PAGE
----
the colonial theatre marquee

Death Rides a Horse

Directed by Giulio Petroni. Italy. 1967. R. 114 minutes. Private Collector. 35mm.
Fri., November 16, 2012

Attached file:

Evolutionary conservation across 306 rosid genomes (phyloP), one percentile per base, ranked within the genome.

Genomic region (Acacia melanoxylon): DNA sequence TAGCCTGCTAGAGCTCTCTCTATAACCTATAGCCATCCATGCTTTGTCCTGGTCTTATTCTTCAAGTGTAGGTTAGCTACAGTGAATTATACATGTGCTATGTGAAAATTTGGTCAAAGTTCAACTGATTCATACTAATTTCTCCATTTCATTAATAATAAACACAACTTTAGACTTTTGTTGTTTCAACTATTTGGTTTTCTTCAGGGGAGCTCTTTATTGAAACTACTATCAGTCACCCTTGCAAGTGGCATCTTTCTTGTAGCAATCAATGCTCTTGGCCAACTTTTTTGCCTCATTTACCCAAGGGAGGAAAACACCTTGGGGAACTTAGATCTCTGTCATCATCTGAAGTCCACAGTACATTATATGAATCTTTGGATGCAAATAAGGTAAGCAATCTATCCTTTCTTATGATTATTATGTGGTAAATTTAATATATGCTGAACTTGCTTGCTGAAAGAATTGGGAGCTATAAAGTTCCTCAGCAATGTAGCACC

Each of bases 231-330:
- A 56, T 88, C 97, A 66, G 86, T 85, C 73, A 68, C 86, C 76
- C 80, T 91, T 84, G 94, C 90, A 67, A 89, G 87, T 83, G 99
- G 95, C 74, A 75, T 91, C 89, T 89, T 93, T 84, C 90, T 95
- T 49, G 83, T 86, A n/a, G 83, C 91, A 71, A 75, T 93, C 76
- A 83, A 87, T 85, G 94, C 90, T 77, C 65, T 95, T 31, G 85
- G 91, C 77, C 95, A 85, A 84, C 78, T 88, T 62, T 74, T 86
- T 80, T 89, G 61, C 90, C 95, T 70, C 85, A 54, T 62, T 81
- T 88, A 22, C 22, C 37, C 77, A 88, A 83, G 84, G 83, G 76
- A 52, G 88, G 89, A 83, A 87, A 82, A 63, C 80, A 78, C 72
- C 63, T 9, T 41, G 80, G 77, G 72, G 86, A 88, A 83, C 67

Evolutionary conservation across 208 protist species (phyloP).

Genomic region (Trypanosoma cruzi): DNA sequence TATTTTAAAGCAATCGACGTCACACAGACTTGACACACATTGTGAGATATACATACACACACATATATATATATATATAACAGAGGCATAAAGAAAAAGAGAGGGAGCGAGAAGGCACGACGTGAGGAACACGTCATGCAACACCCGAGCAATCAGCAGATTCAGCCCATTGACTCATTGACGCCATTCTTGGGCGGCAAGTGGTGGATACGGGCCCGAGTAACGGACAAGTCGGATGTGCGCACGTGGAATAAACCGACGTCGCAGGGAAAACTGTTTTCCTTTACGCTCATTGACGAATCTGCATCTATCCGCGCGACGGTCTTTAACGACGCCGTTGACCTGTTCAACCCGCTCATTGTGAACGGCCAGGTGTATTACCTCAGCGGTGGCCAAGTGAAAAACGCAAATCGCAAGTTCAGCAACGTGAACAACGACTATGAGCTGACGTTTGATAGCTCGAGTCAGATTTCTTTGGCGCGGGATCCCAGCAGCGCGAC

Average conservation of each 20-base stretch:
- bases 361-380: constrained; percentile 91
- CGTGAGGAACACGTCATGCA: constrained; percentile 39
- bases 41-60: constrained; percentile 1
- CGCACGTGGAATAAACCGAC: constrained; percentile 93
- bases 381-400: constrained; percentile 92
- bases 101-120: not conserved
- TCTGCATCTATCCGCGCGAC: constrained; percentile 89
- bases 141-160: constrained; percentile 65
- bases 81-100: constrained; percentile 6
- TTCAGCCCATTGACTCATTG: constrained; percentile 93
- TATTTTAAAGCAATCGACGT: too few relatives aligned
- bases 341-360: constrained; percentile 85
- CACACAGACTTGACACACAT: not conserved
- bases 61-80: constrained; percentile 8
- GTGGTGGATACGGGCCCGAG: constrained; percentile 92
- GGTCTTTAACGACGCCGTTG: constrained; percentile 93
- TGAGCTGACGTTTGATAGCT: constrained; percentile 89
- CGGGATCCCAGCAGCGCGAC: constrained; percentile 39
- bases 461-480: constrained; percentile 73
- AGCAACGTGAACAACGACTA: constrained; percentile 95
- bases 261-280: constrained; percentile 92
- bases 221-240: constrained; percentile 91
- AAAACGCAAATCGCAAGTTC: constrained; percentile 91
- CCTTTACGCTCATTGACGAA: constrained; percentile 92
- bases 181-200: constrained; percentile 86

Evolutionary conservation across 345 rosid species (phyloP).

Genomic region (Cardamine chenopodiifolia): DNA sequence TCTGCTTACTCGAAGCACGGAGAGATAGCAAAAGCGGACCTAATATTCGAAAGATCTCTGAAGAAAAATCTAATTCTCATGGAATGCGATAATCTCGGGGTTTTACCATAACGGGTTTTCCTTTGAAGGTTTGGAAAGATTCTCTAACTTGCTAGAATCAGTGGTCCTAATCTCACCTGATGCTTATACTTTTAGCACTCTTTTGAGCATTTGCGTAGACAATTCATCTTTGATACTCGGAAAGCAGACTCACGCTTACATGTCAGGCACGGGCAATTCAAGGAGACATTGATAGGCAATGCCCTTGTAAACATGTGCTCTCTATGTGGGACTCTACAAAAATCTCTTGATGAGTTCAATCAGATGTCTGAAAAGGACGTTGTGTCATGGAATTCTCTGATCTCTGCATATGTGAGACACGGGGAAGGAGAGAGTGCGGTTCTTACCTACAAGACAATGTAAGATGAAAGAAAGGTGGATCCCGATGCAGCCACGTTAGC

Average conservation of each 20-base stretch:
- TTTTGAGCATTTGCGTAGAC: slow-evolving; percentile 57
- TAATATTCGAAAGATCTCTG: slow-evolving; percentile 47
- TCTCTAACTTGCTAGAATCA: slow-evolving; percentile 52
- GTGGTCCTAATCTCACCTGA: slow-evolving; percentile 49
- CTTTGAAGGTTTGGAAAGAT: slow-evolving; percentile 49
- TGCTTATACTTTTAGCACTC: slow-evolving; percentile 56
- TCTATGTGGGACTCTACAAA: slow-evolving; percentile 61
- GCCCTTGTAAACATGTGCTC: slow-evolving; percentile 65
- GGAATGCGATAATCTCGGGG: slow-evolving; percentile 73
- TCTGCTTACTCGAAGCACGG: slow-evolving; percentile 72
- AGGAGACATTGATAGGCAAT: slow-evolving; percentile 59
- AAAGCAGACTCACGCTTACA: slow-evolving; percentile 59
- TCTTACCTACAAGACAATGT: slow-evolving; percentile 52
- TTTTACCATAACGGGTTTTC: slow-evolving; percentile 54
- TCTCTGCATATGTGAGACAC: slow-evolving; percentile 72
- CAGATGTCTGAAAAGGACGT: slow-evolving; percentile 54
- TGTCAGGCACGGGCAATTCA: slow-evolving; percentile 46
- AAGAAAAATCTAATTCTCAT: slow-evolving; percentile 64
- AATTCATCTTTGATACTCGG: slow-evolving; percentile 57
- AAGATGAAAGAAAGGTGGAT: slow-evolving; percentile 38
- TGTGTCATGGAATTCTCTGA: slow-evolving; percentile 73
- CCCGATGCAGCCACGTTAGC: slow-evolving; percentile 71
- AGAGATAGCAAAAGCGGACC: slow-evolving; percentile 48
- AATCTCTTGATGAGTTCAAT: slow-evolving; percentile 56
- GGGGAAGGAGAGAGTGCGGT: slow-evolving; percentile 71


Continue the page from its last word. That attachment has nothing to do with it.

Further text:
“It’s a Gothic title and the movie opens like a horror film, with a graphic mass murder on a dark and exceedingly stormy night. These killings constitute a prologue to what follows. Like many Italian westerns, Death Rides a Horse is a revenge story. It’s also a perverse buddy film in which a traumatized young gunslinger (John Phillip Law) and a mysterious older one (spaghetti axiom Lee Van Cleef, never better) compete with each other to wreak vengeance on the same gang of criminals. Petroni’s direction is crude but effective. Replete with baroque torture and acid flashbacks, Death Rides a Horse unfolds in a starkly primitive world—if not a desert on the planet Mars. The obligatory Ennio Morricone score (quoted in the magpie assemblage that is Kill Bill) is among the maestro’s most striking, full of choral chanting and pounding kettle drums.” (J. Hoberman, The Village Voice)